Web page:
Monday, 5 March 2012

SMEs – It’s Time to Build Some Strategy Around Your Social Media Output

You don’t need to be told that your business should be engaged with the major social networks. The chances are you already have a presence on Facebook, Twitter, Linkedin and Google+. You might even be the Mayor of your workplace on Foursquare. But this does not mean you have a social media strategy.

I meet with clients every day who tell me they want to utilize their social networks to greater effect but struggle to gain any real traction other than wasting their own time and, quite frankly, boring the life out of anyone daft enough to follow them.
In my experience there are four main reasons why an SME should want to engage in improving their social media activity. These are:
  • To distribute information about their company, products, service and wider industry as a whole and perhaps build their reputation as the go-to person or thought leader in their particular field of expertise.
  • To engage socially with existing customers and prospective clients in their own environment, field customer service issues and humanize your approach to business.
  • To recruit an army of virtual (unpaid) brand ambassadors who will not only help you sell your products or services but also field
  • To monitor sentiment towards your brand (and your competitors’ brands), glean new ideas and stay ahead of the game in terms of new developments in your industry.
To maximize your coverage across of these four points will take a little bit of planning and preparation but this shouldn’t put you off. Building a solid social media strategy is easier than you might think and will help stand the rest of your business’s marketing and PR efforts in good stead.
Eight Golden Rules for Building a Social Media Strategy
1.    Content is Still King: Concentrate on producing great blog posts, white papers, product-related landing pages, YouTube videos, etc. etc. before you begin trying to broadcast your opinion socially. There is a place for re-appropriating other people’s content via the social networks but it is only by broadcasting your own content that will validate your position as a thought leader.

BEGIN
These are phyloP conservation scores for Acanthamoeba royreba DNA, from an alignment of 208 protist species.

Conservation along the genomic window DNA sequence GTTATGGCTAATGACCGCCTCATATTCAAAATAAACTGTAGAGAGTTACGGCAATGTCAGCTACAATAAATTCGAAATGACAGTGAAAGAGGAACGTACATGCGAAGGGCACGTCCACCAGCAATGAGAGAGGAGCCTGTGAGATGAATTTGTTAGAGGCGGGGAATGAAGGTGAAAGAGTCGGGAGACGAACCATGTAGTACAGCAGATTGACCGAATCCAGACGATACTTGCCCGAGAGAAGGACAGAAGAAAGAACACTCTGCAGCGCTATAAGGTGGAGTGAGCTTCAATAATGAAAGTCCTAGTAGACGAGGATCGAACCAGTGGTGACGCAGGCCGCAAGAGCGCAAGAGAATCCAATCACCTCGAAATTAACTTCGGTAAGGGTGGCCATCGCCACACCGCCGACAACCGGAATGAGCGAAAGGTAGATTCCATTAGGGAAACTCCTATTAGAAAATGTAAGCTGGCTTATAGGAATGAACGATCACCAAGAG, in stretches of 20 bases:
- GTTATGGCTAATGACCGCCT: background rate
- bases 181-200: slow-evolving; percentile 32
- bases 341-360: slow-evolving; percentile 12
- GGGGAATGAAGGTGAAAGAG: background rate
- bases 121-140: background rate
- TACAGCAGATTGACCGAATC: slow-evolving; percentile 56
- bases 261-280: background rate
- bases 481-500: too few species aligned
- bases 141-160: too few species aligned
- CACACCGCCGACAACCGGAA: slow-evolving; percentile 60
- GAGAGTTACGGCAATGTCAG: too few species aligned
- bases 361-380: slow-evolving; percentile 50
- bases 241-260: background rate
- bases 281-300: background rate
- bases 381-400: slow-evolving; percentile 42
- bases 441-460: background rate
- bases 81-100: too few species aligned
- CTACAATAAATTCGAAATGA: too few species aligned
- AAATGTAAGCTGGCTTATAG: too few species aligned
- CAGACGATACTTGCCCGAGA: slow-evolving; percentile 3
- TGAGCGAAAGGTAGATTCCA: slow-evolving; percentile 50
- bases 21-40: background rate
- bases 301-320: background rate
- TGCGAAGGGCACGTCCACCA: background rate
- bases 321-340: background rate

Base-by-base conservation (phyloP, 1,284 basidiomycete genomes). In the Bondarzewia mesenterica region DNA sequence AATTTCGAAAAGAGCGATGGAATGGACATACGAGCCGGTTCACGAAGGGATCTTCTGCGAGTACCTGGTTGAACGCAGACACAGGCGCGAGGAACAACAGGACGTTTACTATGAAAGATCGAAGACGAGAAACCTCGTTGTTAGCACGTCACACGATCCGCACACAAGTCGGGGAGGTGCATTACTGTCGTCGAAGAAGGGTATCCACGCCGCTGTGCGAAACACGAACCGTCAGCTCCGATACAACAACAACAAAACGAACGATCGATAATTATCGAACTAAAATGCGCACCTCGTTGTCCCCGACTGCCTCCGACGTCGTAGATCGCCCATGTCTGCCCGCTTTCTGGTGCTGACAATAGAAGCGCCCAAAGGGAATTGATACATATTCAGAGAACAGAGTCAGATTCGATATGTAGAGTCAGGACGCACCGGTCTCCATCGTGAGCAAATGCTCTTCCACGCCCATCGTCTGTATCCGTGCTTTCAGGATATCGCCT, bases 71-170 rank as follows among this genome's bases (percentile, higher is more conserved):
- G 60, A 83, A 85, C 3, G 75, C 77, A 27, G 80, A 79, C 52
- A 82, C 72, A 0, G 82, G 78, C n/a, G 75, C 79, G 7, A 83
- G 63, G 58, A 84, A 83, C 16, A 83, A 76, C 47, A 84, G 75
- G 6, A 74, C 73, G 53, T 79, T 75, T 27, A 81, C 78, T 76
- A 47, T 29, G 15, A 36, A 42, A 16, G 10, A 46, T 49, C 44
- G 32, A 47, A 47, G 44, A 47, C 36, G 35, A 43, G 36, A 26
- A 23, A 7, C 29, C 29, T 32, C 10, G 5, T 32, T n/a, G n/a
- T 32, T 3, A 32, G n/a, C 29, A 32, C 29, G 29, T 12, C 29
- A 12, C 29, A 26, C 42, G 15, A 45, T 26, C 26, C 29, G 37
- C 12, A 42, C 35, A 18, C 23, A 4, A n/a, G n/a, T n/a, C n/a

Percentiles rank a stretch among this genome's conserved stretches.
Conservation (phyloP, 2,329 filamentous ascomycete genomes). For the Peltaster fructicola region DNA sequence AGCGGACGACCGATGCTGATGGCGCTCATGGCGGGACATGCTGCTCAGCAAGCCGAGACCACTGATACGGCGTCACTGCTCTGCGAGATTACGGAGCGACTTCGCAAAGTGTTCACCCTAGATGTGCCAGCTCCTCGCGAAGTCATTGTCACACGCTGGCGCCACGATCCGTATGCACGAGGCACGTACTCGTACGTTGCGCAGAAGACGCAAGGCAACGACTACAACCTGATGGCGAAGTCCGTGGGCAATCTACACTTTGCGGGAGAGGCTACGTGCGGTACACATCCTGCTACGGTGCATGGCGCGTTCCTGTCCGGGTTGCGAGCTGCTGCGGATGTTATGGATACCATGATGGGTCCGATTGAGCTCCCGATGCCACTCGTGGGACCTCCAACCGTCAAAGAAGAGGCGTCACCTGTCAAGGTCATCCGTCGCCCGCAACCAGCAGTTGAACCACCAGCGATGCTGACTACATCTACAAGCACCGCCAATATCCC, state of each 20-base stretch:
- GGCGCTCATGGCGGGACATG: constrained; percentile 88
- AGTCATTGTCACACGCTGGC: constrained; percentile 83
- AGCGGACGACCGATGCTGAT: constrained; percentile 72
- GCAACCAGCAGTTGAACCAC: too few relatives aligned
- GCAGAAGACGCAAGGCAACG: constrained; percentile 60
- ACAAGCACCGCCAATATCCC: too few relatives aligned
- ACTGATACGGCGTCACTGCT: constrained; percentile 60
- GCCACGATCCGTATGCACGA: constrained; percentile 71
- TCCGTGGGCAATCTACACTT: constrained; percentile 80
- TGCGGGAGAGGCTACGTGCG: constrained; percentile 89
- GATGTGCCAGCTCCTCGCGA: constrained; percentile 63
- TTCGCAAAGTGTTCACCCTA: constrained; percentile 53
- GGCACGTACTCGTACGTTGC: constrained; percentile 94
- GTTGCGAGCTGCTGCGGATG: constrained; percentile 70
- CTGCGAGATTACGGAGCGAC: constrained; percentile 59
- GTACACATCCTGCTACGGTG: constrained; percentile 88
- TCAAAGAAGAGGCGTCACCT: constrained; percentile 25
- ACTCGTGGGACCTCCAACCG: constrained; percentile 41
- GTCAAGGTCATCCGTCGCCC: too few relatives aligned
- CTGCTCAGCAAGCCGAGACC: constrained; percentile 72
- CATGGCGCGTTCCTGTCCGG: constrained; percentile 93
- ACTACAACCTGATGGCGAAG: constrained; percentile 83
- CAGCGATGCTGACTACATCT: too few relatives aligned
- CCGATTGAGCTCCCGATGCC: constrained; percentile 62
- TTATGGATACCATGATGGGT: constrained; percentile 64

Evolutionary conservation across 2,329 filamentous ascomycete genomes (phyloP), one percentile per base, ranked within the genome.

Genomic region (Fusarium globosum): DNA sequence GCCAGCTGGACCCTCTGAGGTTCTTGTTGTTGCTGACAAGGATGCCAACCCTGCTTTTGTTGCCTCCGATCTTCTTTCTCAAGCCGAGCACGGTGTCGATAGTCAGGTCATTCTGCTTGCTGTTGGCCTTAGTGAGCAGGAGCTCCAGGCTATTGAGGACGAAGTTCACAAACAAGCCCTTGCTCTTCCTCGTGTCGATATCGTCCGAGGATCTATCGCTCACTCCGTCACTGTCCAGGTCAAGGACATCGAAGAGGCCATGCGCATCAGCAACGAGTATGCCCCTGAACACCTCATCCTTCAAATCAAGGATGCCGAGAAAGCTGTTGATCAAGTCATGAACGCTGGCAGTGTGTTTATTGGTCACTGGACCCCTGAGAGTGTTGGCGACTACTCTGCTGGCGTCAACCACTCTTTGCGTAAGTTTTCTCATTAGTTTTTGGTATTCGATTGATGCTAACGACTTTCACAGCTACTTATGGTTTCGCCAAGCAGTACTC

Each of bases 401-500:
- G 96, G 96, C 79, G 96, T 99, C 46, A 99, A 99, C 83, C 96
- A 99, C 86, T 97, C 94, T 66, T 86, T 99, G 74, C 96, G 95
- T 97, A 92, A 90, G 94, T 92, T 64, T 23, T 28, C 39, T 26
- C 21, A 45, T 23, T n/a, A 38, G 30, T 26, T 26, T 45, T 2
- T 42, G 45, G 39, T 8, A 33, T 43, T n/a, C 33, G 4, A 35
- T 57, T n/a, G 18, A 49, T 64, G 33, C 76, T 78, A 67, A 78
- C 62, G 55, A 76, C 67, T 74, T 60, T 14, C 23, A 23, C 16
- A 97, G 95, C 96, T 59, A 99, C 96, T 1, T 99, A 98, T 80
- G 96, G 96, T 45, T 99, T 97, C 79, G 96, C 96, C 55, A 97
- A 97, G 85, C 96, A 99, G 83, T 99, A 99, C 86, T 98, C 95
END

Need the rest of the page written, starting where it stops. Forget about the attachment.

2.    You Are NOT a Salesperson:  Even if you are a salesperson, take off your sales hat when you get social. Offer advice, strategy and opinion but don’t push for the sale. It’s all about building trust. When your audience trusts you, they will ask for the sale.
3.    Ignore Rule #2 (Very Occasionally): Of course you’re a salesperson. It’s OK to throw in the occasional sales promotion. Your followers will expect it. But try and add some value with some good conversation points around your offer or simply a great deal.
4.    Reward Your Friends and Followers: You don’t need to offer a financial incentive. How about giving them a first chance glimpse at your content giving them the (perceived) opportunity of first-mover advantage.
5.    Endorse Your Friends and Followers Opinion:  If you like what is being said about you, tell the world about it. Re-posting your friends and followers comments will be them feel important, connected and respected. The Follow Friday (#ff) hashtag on Twitter is an excellent mechanism for showing your social media contacts that you respect their opinion.
6.    Engage in Conversations: It’s called social media for a very good reason. Get social and enjoy the conversation. You should also be careful not to ignore any negativity towards you. Try and turn it around and show the world (a) you are human and (b) you are dedicated to ensuring the best possible customer experience for all your customers.
7.    Automate: Social media can be like quicksand, it can suck you in and before you know it, you have lost the day. Software (including iContact) can help you line up and schedule your posts so you can get on with more important tasks.
8.    Cross Pollinate: Integrate your social media strategies with everything else you do. Email marketing, SEO, landing page optimization, content marketing and even offline marketing techniques can all benefit with a little social input.

Photo: Dan Zen's


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